When my daughter was at her worst, overwhelmed by the mental, physical and emotional effects of many medications in addition to the pain and restrictions that her illness caused, she spent a lot of time making art. Necessitated by the fact that she could not move around much, she found sedentary activities like knitting, beading and drawing, engaging and comforting. At one point in her healing process we held a fundraiser to support research and a cure for her rare illness. She made many beaded bracelets and necklaces to sell at the fundraiser (which was mostly a large concert event) and found that she sold out! She discovered an entrepreneurial spirit and an ability to make a difference simultaneously.
I have found over the past few years that this is not such an unusual approach for kids with a life threatening or chronic illness, to take. Spurred on by the need to “do something” to find cures for their illnesses, and by their parents support (and like-minded need), many children are finding creative means for healing and fundraising.
This is the first in a series of brief profiles of kids making art (with heart). Kory is 10 years old now and has been struggling with the ups and downs of a rare autoimmune disease called Juvenile Myositis for 6 years. At her worst, she couldn’t walk, get up off the floor, brush her hair or teeth, or ride a bicycle. She had stopped playing with her older sister too. She was tired and weak.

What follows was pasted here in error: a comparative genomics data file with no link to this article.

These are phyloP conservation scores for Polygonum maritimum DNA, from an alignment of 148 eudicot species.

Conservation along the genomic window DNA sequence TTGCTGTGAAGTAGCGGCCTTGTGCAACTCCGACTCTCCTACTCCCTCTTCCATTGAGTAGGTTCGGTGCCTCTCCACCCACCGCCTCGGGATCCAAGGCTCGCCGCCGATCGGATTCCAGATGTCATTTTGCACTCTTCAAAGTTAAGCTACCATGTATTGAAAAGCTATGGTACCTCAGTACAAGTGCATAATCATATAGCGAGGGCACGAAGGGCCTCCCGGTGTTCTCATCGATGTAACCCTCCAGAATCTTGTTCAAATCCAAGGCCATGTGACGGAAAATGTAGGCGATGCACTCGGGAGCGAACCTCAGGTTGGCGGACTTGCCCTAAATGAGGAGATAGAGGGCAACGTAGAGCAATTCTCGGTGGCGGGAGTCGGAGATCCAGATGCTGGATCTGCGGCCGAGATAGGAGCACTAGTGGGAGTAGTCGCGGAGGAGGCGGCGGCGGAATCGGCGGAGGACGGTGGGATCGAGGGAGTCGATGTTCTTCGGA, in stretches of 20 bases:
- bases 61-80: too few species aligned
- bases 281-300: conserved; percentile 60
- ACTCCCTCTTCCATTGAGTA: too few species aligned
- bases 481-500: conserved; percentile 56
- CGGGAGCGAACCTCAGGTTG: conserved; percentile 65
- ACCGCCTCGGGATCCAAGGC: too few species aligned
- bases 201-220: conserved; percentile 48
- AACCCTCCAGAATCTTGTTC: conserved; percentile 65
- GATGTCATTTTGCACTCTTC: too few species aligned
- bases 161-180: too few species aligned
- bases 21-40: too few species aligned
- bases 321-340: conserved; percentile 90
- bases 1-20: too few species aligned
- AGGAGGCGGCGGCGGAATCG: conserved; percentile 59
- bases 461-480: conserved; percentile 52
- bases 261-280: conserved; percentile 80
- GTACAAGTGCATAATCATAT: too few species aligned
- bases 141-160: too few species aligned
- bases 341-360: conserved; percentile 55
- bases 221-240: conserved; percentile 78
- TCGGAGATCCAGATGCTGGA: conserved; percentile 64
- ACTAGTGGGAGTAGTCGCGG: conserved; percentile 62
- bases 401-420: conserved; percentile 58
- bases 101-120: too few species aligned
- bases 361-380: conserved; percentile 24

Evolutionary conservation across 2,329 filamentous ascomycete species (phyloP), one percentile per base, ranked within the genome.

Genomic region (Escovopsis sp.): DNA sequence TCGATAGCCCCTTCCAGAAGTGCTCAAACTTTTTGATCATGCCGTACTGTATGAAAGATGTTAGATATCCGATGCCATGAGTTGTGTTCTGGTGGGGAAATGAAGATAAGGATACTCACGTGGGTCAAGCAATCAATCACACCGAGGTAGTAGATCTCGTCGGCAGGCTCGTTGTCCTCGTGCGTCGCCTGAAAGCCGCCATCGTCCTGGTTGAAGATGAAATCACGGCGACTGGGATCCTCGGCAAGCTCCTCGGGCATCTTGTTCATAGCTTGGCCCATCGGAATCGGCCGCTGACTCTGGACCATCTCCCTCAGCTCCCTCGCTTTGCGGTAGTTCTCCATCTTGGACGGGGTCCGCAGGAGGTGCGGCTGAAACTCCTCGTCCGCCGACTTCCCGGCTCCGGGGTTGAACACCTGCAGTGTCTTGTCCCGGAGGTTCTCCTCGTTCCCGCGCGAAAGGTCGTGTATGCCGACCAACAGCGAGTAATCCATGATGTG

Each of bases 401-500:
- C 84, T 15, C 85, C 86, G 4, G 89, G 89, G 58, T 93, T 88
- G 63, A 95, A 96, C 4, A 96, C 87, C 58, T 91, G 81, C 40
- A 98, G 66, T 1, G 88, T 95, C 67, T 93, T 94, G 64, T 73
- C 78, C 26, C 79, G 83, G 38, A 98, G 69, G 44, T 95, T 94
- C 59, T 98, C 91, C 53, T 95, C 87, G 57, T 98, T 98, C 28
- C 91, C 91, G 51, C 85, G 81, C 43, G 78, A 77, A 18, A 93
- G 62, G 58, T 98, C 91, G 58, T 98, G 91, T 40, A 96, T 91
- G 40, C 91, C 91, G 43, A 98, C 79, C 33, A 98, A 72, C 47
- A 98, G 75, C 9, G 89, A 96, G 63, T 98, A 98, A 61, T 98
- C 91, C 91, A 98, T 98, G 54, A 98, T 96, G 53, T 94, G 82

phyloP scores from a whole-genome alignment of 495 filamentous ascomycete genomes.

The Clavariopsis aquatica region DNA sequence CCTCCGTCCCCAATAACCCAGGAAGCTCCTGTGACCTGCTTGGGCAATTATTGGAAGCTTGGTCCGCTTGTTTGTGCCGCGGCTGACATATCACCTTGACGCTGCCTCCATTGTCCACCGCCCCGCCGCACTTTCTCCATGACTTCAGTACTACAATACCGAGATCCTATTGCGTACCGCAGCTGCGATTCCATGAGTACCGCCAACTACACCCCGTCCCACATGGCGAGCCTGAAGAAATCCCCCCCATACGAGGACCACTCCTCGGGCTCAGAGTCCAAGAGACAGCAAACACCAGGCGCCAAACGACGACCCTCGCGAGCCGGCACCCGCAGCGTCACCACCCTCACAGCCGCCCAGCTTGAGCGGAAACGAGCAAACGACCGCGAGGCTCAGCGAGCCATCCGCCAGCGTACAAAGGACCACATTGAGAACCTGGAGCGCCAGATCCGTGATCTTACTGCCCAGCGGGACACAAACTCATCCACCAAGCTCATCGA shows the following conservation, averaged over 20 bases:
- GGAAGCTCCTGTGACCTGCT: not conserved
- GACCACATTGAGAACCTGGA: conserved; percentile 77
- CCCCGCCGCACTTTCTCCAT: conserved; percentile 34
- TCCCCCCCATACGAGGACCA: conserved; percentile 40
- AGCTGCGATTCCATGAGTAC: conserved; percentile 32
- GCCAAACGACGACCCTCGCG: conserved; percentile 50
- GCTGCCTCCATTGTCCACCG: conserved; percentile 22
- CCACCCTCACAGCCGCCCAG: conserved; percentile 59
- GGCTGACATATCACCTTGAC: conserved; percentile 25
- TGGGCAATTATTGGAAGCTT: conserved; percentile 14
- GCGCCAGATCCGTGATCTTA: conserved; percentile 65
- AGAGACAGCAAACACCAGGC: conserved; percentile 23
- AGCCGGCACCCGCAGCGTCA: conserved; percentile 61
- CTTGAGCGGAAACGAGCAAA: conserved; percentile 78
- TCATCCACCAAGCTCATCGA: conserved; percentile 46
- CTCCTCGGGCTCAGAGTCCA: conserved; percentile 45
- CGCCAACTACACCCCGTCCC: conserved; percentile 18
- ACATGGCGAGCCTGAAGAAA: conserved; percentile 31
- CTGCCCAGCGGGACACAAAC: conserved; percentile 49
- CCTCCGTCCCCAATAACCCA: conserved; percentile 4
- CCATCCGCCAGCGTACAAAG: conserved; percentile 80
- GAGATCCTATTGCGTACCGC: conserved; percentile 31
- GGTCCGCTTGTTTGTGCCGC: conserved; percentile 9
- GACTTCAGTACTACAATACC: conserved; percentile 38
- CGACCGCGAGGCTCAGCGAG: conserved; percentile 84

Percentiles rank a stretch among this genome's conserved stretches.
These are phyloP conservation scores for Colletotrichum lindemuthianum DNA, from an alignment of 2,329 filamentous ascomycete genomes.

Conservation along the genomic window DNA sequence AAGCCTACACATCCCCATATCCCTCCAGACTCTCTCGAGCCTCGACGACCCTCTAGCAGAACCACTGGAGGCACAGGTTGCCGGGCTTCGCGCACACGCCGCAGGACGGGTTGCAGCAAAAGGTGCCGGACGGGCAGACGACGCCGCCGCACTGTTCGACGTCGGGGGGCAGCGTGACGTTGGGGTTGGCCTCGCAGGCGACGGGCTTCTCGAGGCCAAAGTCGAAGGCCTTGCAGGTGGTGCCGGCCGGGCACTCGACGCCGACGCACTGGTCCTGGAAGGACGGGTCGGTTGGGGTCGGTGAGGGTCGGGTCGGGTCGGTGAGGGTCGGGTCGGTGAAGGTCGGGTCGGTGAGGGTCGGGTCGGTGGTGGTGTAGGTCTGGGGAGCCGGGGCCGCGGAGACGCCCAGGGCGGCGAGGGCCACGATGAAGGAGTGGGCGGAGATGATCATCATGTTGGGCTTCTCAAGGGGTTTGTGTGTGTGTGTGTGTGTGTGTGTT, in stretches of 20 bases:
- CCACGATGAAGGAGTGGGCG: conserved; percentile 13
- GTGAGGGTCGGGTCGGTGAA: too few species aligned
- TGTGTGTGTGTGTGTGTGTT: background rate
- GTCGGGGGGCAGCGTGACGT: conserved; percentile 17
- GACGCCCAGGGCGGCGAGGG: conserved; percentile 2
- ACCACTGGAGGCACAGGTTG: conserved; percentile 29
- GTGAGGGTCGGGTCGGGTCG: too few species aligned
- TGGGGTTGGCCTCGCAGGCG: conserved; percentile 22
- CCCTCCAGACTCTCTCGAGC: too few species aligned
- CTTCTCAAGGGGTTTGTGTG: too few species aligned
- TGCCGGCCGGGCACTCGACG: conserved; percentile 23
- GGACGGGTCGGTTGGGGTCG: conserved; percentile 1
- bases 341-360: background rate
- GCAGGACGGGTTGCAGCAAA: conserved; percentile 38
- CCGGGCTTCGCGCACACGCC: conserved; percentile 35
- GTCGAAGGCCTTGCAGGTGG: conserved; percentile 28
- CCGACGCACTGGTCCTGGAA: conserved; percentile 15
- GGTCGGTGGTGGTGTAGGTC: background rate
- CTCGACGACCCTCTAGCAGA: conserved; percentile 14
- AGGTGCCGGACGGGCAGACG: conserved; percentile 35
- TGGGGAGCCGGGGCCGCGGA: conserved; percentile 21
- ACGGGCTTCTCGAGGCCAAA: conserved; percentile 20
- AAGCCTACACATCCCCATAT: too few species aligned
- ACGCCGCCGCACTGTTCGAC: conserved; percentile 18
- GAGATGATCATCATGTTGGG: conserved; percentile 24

Kory lives in a sunny part of the US and loved to be outdoors. Because one of the known triggers of her illness is exposure to UV rays and this, along with the fact that the medications she’s on make her even more sun sensitive, she is not allowed to be in the direct sun. She needs to stay covered up and wear sunscreen when she is outdoors. While there is treatment for her illness, and she is now able to ride a horse, a bike, run, play and wash clothes by hand, there is not yet a cure. And Kory would very much like for there to be a cure. For herself and other children she has met with this same illness.
Kory paints, sketches, draws and doodles. She has been inspired by other JM kids to sell her artwork.
Now she makes candles and photo holders to sell. She makes bookmarks too, and offers them in exchange for donations to Cure JM at local farmer’s markets. Her older sister also helps in this endeavor. She wants to do more artwork and keep selling so she can contribute to the search for a cure.
When I asked her what the best thing about her project is she said, “it helps raise awareness and hope.” And when I asked in writing, what she wanted others to know about herself or this project, she wrote, “no matter how small the person or [the] project is, it counts !” That was her exclamation point and I couldn’t have said it better myself.